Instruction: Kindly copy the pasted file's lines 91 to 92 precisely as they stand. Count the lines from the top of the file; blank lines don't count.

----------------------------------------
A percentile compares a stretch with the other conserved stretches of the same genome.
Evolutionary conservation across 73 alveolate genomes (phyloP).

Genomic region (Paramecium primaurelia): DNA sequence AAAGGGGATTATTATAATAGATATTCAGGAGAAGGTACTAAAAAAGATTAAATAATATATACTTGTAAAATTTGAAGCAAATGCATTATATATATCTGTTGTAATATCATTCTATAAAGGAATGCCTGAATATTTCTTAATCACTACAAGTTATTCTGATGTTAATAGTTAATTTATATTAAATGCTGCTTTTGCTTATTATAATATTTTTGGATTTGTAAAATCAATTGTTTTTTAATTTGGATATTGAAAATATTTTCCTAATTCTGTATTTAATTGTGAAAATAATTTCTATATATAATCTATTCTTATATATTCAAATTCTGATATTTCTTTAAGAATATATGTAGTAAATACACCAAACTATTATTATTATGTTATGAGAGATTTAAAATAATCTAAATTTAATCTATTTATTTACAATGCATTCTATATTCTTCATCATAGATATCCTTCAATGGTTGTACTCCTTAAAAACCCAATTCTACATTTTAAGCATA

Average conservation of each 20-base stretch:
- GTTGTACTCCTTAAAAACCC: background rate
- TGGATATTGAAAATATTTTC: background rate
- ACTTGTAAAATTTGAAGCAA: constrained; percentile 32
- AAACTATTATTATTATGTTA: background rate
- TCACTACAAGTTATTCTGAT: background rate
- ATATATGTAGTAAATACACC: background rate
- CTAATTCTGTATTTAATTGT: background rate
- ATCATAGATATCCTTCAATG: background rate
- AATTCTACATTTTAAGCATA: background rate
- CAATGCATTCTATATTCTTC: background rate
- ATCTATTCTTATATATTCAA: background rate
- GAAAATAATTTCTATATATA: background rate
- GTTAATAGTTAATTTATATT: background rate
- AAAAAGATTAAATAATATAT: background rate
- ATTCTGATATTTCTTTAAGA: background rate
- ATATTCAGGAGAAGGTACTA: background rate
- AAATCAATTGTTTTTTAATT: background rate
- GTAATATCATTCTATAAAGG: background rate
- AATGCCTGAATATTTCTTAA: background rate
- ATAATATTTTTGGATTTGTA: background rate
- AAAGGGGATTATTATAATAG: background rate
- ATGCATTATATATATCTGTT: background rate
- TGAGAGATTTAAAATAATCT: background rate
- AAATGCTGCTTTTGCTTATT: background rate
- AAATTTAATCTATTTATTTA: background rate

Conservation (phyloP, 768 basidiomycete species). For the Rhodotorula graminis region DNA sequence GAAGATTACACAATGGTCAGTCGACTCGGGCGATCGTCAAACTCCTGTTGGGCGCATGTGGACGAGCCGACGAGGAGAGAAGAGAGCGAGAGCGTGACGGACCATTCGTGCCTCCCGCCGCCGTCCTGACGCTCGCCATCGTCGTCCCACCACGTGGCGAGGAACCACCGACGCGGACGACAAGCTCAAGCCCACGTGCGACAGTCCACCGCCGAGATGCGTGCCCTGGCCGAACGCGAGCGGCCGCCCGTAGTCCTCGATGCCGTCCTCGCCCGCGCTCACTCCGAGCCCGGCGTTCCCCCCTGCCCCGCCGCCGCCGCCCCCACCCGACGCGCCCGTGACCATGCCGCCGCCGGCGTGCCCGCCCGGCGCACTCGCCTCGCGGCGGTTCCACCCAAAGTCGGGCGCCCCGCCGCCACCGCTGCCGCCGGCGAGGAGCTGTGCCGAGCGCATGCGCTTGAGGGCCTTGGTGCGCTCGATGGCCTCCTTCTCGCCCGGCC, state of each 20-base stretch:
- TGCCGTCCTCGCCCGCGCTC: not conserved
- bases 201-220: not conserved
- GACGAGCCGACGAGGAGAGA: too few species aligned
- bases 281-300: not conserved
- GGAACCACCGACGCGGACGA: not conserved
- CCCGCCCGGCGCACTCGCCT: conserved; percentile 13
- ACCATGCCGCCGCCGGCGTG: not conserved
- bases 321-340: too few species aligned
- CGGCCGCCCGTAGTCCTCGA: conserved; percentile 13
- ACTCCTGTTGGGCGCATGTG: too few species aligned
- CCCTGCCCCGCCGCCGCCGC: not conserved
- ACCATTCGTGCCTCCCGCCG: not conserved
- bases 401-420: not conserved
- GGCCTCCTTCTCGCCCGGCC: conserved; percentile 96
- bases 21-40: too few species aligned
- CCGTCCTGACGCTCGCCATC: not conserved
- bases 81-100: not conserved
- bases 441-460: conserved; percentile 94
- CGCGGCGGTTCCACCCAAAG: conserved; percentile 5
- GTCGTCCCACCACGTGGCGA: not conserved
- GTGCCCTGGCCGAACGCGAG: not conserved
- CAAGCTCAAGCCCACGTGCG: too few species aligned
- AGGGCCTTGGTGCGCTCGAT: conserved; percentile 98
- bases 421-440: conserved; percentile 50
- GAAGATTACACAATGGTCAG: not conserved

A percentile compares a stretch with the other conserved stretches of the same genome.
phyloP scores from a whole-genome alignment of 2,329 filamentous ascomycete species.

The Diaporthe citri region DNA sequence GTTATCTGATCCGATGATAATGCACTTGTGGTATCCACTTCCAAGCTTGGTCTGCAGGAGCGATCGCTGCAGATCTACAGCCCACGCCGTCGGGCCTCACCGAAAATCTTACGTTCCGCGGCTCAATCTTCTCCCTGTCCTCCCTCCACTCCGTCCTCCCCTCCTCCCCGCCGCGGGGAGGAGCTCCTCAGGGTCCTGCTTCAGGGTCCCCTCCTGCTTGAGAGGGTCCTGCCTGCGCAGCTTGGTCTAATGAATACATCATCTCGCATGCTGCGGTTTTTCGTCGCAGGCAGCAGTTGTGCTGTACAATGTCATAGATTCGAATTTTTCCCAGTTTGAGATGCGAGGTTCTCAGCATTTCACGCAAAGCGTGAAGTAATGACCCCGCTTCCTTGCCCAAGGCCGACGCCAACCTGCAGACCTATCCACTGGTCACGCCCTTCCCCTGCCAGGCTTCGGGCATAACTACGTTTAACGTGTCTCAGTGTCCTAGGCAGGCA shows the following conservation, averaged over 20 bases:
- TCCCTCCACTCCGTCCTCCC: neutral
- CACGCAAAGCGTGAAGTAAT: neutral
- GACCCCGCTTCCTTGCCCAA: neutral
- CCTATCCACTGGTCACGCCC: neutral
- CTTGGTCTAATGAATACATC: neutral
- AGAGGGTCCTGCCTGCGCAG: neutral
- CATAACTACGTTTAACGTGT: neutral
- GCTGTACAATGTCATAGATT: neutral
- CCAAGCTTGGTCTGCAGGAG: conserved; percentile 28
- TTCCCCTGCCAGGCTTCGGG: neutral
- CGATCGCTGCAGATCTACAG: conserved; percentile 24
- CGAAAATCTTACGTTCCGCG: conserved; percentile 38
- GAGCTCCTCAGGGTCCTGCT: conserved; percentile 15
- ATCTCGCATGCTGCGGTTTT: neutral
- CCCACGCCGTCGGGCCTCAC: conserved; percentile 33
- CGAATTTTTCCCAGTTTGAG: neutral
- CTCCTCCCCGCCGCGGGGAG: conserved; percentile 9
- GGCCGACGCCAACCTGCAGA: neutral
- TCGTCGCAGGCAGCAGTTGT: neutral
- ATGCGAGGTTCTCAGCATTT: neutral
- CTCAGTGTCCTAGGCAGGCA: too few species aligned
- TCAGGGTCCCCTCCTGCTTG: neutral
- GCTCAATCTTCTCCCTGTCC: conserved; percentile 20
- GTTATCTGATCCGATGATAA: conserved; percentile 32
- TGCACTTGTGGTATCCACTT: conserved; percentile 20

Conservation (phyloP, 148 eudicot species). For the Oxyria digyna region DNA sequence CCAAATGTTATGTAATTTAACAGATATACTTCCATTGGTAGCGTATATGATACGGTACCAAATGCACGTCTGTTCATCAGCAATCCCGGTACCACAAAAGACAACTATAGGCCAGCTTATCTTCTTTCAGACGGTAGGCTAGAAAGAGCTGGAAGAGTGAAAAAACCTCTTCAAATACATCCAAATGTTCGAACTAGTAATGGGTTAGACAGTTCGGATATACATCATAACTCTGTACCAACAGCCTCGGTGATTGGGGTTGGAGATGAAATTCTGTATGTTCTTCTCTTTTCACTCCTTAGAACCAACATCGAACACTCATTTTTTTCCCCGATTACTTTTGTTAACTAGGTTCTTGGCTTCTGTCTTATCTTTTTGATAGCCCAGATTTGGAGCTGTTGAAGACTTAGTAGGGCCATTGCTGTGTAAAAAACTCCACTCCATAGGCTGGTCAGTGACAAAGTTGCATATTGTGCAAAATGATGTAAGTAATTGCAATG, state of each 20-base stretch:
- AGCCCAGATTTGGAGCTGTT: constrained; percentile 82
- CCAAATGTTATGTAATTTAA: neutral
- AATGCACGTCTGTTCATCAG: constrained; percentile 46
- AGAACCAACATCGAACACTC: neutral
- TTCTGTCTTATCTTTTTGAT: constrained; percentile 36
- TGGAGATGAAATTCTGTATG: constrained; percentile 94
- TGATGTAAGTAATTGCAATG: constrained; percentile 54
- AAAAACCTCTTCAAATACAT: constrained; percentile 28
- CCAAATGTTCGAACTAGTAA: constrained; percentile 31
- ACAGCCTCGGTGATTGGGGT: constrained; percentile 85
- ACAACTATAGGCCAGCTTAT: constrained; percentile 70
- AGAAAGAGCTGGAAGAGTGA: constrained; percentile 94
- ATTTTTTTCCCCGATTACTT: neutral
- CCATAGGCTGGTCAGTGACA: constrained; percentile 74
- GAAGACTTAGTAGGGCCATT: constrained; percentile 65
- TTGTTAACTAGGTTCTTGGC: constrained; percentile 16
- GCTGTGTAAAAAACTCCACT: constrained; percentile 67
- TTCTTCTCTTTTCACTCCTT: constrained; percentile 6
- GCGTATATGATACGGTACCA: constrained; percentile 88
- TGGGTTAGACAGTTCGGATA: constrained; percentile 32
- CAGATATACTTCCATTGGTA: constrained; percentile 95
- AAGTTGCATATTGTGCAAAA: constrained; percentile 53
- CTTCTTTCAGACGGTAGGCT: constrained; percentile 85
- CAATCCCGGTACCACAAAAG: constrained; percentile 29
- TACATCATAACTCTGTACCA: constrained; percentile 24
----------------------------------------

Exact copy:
- TGATGTAAGTAATTGCAATG: constrained; percentile 54
- AAAAACCTCTTCAAATACAT: constrained; percentile 28